Thanks again satay for the advice.....

To be concise, I was referring to the Indonesian-made Yamaha but I guess this is the lowest grade version.
 

satay16

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Jan 14, 2006
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#11
Thanks again satay for the advice.....

To be concise, I was referring to the Indonesian-made Yamaha but I guess this is the lowest grade version.
actually you dun really have to worry about that. the thing about having a brand like "Yamaha" means that their products must be top-notch no matter where it is made.

and sry, haven't played on the LU90 before. can't really give personal comments about it.
 

canturn

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#12
If you're going to buy a piano and if you're serious about going all the way, get the Yamaha U5. A big reason why I bought one is because of the sostenuto pedal, which is found in most grand pianos.

Never compare buying a piano to buying a car or worst, buying a camera. It's not something that you buy one day and sell in like weeks time.

Not that I'm an avid supporter of Yamaha, they ain't the best, but customer support is there when you need it.
 

satay16

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Jan 14, 2006
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#13
If you're going to buy a piano and if you're serious about going all the way, get the Yamaha U5. A big reason why I bought one is because of the sostenuto pedal, which is found in most grand pianos.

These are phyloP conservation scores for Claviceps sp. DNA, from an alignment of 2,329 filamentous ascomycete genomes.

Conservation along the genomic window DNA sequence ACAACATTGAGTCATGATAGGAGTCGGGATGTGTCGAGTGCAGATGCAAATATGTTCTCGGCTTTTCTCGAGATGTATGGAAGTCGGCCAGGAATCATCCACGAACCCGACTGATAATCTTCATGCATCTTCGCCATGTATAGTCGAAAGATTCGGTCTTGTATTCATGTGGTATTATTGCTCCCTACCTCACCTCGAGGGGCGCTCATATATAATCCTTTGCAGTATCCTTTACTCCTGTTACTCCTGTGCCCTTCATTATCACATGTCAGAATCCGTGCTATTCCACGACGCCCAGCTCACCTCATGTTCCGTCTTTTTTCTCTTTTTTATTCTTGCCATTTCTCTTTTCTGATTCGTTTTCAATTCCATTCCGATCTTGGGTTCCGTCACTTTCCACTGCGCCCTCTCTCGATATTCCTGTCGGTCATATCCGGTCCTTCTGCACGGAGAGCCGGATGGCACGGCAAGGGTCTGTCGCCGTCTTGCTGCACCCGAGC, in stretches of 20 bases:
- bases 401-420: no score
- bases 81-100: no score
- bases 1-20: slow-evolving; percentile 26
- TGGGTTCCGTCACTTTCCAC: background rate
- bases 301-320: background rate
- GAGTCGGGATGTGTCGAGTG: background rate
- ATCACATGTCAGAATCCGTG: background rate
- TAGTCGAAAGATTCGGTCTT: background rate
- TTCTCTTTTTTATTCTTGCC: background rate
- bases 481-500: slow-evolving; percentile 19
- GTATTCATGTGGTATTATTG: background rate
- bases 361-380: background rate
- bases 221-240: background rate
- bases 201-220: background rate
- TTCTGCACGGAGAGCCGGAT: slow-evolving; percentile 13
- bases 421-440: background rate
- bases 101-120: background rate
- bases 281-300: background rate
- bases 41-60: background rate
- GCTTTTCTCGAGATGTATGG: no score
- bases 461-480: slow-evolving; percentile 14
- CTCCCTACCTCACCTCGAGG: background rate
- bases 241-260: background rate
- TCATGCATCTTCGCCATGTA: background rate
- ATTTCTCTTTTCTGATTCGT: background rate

Never compare buying a piano to buying a car or worst, buying a camera. It's not something that you buy one day and sell in like weeks time.

Not that I'm an avid supporter of Yamaha, they ain't the best, but customer support is there when you need it.
must be a U5.:) damn nice upright grand.:thumbsup: but i think it is way over budget.
 

midicity

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Mar 14, 2006
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#14
If your daughter is just starting out and you're not sure she will stick with it to the end, I suggest getting one of the Yamaha Clavinova pianos or the P series piano keyboards. Less maintainence and outlay is cheaper.

If you do decide to get a real piano, I suggest going for yamaha exam models or Kawai. This is because she'll likely be playing a yamaha piano for her exam. Kawai's touch is very similar to a yamaha but at a cheaper price, so can consider that as well

Note that you have to keep the heater on 24hrs and also do a tuning once a year.
 

satay16

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#16
Guys thanks for all the advice ...

So looks like it is Yamaha or Kawai ...

I am sweating profusely now!!! Anyway keep the advice coming though.

Cheers!
last piece of advice: if you want to really make that piano reall worth it, go learn it;), it is fun and enriching, also can be used as a destressing tool by playing some russian piece.:bsmilie:
 

creampuff

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Jul 11, 2006
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#17